Getting Around Nairobi
Getting around Nairobi can be a challenge due to limited information on the existing public transport system, and the chaotic and reckless behaviour of most public transport operators in the city.
The Nairobi City Centre, an area of about a square kilometer, is largely reserved for commercial activities, while a designated Industrial Area stretches from the Nairobi Railway Station in a southeastern direction, covering an area of about 20 square kilometers. Residential areas sprawl round these two hubs of activity as far as 25km outwards, with some of the suburbs spilling into the Counties surrounding Nairobi, i.e. Kiambu, Kajiado and Mavoko. The existing public transport system in Nairobi covers all these destinations, enabling commuters get to their work places in the city centre and Industrial Area.
Available modes of transport in the city include matatus (shared mini-bus taxis), buses, trains, boda bodas (motorbikes), Tuk-tuks (three-wheeled taxis) and regular taxis. Except for train services provided by the government-owned Kenya Railways Corporation, all other modes of transport are operated by private sector investors.
Matatus (shared mini-bus taxis) are the predominant means of getting around Nairobi, since they ply routes that cover nearly all parts of the greater Nairobi suburban sprawl. The small 14-seater Matatus are easily recognizable from the regulation yellow stripe painted front to back on their sides. These used to be the predominant means of getting around Nairobi till 2010. Government regulation was enacted at that time to phase then out with larger Matatus with capacity of 22 and above.
Most matatu routes converge at the city centre. Due to the sheer volume of matatus providing public transport services in the city, and failure by the Nairobi City Council to provide sufficient parking facilities for public transport vehicles, informal matatu stages are to be found on various streets in the city centre.
An unfortunate characteristic of matatus in Nairobi is their unruly and chaotic conduct, which is blamed for the high prevalence of road accidents in Nairobi. This has posed significant challenges for the insurance industry, with a number of insurers who have provided cover for this industry in the past collapsing from the high number of claims. When a matatu heading in one direction has few passengers and they spot many people at a bus stage waiting for transport in the opposite direction, they’ll typically drop you off and make a U-turn. If they learn of an ongoing police operation to arrest traffic offenders on their route, or if they encounter an unusually heavy traffic jam, they’ll also drop off the passengers in the middle of nowhere and make a U-turn. As a commuter, you are therefore not sure of getting to your destination. They also constantly vary their fare, especially when it rains, when there’s a police operation, or during rush hour, leaving commuters unsure of what charge to expect. One is therefore well advised to inquire before boarding them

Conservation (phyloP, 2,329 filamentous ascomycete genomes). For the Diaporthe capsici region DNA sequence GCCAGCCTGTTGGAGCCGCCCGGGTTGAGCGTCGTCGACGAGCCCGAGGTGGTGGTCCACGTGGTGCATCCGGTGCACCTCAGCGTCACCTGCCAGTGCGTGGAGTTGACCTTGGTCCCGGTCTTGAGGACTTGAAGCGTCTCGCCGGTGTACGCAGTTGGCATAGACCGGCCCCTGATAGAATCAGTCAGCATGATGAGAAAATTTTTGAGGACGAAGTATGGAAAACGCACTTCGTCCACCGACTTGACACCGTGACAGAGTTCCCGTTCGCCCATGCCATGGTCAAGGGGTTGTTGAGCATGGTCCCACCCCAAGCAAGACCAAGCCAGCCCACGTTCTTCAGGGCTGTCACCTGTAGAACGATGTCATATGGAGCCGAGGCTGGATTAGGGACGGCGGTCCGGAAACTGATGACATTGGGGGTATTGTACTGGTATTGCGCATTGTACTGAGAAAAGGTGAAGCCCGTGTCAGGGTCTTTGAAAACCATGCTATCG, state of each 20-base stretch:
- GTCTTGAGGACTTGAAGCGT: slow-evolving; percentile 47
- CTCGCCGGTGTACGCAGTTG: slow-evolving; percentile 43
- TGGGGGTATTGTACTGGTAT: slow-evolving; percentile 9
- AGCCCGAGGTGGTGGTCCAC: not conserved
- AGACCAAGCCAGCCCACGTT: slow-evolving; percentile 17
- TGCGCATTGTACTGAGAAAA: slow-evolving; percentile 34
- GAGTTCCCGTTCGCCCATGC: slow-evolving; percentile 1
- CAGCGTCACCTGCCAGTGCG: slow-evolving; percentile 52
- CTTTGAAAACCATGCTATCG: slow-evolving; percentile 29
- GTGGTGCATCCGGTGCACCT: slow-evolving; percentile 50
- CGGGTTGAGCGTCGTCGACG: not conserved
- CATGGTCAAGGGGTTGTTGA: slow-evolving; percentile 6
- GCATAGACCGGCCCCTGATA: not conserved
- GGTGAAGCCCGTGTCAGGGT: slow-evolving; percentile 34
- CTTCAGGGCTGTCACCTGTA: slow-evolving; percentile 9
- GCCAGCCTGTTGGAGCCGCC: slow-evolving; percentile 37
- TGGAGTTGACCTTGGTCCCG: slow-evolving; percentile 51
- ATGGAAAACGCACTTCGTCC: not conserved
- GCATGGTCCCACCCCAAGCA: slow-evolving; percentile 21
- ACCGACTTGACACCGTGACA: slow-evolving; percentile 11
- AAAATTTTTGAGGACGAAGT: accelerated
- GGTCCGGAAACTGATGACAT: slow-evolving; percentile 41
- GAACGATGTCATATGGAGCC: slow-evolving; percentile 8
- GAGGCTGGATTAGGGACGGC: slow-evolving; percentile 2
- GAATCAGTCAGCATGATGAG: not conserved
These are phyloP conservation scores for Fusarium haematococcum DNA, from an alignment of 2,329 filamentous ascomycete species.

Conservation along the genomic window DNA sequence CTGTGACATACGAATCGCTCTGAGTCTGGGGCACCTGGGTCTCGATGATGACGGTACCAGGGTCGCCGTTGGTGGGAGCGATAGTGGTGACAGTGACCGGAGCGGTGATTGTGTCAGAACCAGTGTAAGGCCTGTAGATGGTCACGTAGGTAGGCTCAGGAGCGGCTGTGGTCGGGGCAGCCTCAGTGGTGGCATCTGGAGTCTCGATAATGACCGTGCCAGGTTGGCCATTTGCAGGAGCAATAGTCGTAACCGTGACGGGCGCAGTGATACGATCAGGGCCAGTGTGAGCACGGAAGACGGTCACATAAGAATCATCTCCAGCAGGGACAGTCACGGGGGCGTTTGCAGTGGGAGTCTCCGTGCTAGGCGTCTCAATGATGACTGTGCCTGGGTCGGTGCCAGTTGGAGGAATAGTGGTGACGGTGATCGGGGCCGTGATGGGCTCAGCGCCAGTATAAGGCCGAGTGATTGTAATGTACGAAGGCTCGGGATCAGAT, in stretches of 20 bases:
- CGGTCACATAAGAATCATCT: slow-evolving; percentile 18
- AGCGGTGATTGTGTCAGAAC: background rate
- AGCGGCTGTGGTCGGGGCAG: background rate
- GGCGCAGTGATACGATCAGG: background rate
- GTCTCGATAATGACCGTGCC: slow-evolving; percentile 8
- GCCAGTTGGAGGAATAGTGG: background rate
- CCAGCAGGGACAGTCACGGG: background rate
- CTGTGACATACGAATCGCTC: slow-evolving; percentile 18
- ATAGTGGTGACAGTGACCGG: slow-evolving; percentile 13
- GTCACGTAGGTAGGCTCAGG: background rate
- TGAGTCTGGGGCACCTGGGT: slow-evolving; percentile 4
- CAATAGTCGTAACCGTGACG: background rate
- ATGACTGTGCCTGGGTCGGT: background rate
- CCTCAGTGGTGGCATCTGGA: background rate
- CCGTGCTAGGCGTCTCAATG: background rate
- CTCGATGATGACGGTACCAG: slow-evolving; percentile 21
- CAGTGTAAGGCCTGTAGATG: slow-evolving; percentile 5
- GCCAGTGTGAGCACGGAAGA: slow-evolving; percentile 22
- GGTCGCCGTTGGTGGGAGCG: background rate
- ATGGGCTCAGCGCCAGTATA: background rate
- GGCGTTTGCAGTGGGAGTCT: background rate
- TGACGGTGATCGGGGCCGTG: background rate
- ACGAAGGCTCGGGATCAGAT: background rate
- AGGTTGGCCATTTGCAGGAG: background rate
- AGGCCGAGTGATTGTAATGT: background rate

A number of bus companies ply some of the city routes, thus providing an alternative to the matatus. Bus routes also converge at the city centre, with various termini in the city centre serving as drop off and pickup points for passengers.
The bus companies are just as unruly and unreliable as matatu, with their crew openly disregarding traffic laws and endangering their passengers, and constantly varying their fares. These buses typically have rather beaten up bodies due to frequent accidents. Other discomforts include deafeningly loud music, sermons from preachers, hawkers selling stuff, pickpockets, and armed thugs occasionally carjacking matatus and buses. Beware of strangers offering you food and drinks, or reaching across you from the aisle seat to open the window. Such cases often result in the unwitting victim getting drugged and robbed.
Commuter train service in Nairobi was introduced in the 1980’s to address the spiraling cost of travelling by matatus and buses for the urban poor. It is the most cost-effective public transport means in the city, and is available on four lines converging at the Nairobi Railway Station in the city centre, and covering low-income neighborhoods. The trains only operate on weekdays during rush hours, and can get quite congested. Recently, the government converted the Syokimau line to target middle income passengers, through raised fares and more comfort. The other lines are still priced at a lower level for the low income passengers.
A relatively recent addition to the Nairobi transport system are motorbikes popularly known as boda bodas, which emerged on the scene from around 2003. You’ll typically find boda bodas at strategic road junctions in the outskirts, with very few operating in the city centre. They are more expensive that matatus and buses, so most people only use them for short trips to areas not covered by matatus. Their maneuverability through traffic jams makes them ideal when you are in a big hurry to get somewhere.
Safety is a major concern with boda bodas, whose operators don’t provide safety helmets for their passengers, and do not follow any traffic rules. In some areas, you’ll find two passengers riding on a boda boda, even though they are designed for one passenger only. Getting around Nairobi on these contraptions is therefore very risky
Tuk-tuks are three-wheeled motorbike/taxi hybrids commonly found in Kenya’s coastal towns, as well as Nairobi. You’ll typically find them in the city centre, where they provide a cheaper alternative to taxis for short trips within the city. Although designed to carry three passengers only, you’ll sometimes find four passengers squeezed in these little contraptions.